Can Workers Meaningfully Consent to Workplace Wellbeing Technologies?

Shreya Chowdhary, Anna Kawakami, Mary L. Gray, Jina Suh, Alexandra Olteanu, Koustuv Saha

Research output: Chapter in Book/Report/Conference proceedingConference contribution


Sensing technologies deployed in the workplace can unobtrusively collect detailed data about individual activities and group interactions that are otherwise difficult to capture. A hopeful application of these technologies is that they can help businesses and workers optimize productivity and wellbeing. However, given the inherent and structural power dynamics in the workplace, the prevalent approach of accepting tacit compliance to monitor work activities rather than seeking workers' meaningful consent raises privacy and ethical concerns. This paper unpacks challenges workers face when consenting to workplace wellbeing technologies. Using a hypothetical case to prompt reflection among six multi-stakeholder focus groups involving 15 participants, we explored participants' expectations and capacity to consent to these technologies. We sketched possible interventions that could better support meaningful consent to workplace wellbeing technologies, by drawing on critical computing and feminist scholarship - which reframes consent from a purely individual choice to a structural condition experienced at the individual level that needs to be freely given, reversible, informed, enthusiastic, and specific (FRIES). The focus groups revealed how workers are vulnerable to "meaningless"consent - as they may be subject to power dynamics that minimize their ability to withhold consent and may thus experience an erosion of autonomy in their workplace, also undermining the value of data gathered in the name of "wellbeing."To meaningfully consent, participants wanted changes to how the technology works and is being used, as well as to the policies and practices surrounding the technology. Our mapping of what prevents workers from meaningfully consenting to workplace wellbeing technologies (challenges) and what they require to do so (interventions) illustrates how the lack of meaningful consent is a structural problem requiring socio-technical solutions.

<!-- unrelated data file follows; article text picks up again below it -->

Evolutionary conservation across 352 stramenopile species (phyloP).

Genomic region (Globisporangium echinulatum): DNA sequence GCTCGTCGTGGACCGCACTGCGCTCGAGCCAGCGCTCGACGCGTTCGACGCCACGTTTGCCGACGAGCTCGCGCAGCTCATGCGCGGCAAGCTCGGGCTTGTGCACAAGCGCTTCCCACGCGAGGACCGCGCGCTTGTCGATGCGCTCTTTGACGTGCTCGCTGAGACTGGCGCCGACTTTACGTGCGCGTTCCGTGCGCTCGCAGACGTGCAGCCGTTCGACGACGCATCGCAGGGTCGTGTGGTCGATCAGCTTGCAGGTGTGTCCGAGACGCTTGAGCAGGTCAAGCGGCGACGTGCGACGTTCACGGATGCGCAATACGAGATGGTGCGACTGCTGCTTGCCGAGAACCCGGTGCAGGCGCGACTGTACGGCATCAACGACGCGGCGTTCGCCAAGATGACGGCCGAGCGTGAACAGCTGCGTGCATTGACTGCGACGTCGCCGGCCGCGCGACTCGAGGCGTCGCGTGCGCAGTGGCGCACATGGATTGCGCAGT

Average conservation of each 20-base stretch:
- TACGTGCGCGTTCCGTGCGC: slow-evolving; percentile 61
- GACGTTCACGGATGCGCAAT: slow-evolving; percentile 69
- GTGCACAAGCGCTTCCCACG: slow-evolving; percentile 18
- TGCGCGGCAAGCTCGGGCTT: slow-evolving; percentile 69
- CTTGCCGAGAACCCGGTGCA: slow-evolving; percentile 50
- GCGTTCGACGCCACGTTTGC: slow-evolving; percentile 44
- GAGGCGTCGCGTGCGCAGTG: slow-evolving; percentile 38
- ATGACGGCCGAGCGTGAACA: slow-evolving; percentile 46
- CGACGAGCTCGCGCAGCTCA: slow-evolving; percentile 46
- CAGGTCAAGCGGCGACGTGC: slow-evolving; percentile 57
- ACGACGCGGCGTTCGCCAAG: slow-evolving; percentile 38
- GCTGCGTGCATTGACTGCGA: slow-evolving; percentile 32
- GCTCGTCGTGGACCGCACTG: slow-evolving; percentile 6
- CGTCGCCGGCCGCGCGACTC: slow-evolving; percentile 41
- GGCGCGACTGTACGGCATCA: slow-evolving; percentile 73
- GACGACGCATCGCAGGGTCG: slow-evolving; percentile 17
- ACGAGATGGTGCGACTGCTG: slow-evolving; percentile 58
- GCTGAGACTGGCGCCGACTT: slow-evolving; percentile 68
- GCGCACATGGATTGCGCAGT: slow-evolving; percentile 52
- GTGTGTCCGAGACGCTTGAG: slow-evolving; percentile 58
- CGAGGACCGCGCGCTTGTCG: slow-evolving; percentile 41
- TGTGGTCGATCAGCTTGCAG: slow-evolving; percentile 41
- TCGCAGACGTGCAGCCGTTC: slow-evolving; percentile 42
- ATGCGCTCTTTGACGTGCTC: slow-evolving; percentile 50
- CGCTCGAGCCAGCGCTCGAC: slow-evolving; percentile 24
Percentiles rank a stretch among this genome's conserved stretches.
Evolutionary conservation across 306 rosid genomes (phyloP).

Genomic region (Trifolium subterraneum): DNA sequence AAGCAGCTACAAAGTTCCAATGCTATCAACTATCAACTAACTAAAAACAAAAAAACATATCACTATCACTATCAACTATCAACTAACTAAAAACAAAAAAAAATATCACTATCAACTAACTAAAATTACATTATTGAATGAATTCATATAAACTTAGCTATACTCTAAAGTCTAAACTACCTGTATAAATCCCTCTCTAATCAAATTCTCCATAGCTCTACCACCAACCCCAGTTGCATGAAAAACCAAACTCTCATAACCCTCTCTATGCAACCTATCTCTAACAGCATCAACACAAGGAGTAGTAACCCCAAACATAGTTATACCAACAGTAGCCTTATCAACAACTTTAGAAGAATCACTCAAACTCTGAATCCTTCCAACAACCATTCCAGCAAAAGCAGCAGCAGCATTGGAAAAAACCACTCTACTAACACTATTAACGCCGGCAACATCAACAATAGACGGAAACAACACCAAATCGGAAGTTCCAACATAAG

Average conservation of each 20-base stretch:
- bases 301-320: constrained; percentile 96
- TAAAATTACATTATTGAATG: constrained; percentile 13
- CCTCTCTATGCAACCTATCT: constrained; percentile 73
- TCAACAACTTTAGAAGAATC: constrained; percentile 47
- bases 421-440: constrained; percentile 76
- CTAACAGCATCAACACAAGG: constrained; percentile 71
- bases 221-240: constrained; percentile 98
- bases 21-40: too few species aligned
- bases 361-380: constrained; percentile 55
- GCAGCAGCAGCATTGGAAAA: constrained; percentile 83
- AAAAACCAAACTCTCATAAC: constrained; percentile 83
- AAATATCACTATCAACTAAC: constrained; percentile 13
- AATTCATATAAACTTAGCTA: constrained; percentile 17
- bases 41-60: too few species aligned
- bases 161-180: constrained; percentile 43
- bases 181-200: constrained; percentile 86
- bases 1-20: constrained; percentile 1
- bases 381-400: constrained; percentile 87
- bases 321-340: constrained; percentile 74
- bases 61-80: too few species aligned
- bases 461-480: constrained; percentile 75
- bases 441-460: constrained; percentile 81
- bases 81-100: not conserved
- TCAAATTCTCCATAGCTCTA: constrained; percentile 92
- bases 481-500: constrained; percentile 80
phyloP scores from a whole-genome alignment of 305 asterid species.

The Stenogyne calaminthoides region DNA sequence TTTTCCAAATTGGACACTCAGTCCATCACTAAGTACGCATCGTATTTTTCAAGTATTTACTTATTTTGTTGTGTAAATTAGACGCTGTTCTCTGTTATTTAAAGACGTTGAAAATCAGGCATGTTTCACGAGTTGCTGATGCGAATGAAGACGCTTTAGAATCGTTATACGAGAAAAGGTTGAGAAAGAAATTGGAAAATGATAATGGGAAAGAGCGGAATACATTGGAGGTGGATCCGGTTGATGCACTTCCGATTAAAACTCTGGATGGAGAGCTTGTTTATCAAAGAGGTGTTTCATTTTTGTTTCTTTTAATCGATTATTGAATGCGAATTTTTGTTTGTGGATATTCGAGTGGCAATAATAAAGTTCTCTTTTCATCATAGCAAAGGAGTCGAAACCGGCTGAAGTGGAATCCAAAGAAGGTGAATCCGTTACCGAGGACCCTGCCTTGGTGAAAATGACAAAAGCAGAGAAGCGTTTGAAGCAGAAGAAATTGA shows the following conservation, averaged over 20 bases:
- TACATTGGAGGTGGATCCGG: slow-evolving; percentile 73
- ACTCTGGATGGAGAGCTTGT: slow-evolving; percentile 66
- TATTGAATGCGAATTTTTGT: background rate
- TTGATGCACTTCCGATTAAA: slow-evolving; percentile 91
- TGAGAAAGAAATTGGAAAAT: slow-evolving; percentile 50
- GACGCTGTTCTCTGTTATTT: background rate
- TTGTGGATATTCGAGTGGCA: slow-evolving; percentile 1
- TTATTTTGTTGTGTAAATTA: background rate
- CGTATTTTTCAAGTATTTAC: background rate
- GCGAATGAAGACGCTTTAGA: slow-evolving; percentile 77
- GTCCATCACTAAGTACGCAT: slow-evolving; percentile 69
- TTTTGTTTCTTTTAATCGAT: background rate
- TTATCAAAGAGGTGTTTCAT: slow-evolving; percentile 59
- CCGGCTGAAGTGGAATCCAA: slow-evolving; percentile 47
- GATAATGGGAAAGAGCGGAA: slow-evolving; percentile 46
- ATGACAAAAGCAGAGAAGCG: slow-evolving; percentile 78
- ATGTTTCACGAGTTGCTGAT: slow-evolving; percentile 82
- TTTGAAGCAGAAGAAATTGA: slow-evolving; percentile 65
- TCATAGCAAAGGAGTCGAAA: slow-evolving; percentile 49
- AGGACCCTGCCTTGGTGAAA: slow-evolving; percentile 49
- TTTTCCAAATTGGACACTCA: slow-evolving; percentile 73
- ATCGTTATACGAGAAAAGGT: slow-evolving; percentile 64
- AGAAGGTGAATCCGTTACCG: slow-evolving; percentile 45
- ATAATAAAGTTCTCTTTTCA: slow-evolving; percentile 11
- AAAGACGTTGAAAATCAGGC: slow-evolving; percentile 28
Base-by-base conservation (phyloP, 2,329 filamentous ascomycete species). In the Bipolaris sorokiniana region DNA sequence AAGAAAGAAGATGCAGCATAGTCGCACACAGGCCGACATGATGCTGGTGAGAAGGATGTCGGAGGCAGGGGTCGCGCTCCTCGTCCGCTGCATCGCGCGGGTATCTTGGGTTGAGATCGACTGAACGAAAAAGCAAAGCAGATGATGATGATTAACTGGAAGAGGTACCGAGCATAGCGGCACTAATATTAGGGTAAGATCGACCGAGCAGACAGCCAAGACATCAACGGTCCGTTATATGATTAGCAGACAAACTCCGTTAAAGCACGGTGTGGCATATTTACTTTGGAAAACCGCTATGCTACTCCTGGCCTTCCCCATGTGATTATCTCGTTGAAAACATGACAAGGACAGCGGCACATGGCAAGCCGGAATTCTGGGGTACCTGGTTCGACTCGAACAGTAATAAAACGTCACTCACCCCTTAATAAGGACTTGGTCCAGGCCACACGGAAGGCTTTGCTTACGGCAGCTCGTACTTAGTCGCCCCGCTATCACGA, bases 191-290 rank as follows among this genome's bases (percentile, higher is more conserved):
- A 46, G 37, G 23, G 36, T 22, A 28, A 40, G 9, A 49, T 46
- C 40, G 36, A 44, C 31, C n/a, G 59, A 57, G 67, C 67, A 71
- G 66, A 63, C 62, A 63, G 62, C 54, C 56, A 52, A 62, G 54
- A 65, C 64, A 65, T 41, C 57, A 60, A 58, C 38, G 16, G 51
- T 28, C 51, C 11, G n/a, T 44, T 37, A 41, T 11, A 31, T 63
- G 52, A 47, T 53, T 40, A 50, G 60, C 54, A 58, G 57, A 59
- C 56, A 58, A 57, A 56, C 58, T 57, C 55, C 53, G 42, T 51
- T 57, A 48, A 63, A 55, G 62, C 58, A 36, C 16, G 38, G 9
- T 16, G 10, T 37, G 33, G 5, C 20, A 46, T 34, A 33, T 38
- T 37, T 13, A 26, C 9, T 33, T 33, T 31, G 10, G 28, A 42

Original languageEnglish (US)
Title of host publicationProceedings of the 6th ACM Conference on Fairness, Accountability, and Transparency, FAccT 2023
PublisherAssociation for Computing Machinery
Number of pages14
ISBN (Electronic)9781450372527
StatePublished - Jun 12 2023
Event6th ACM Conference on Fairness, Accountability, and Transparency, FAccT 2023 - Chicago, United States
Duration: Jun 12 2023Jun 15 2023

Publication series

NameACM International Conference Proceeding Series


Conference6th ACM Conference on Fairness, Accountability, and Transparency, FAccT 2023
Country/TerritoryUnited States


  • data governance
  • ethics
  • power
  • privacy
  • sensing
  • workplace

ASJC Scopus subject areas

  • Human-Computer Interaction
  • Computer Networks and Communications
  • Computer Vision and Pattern Recognition
  • Software


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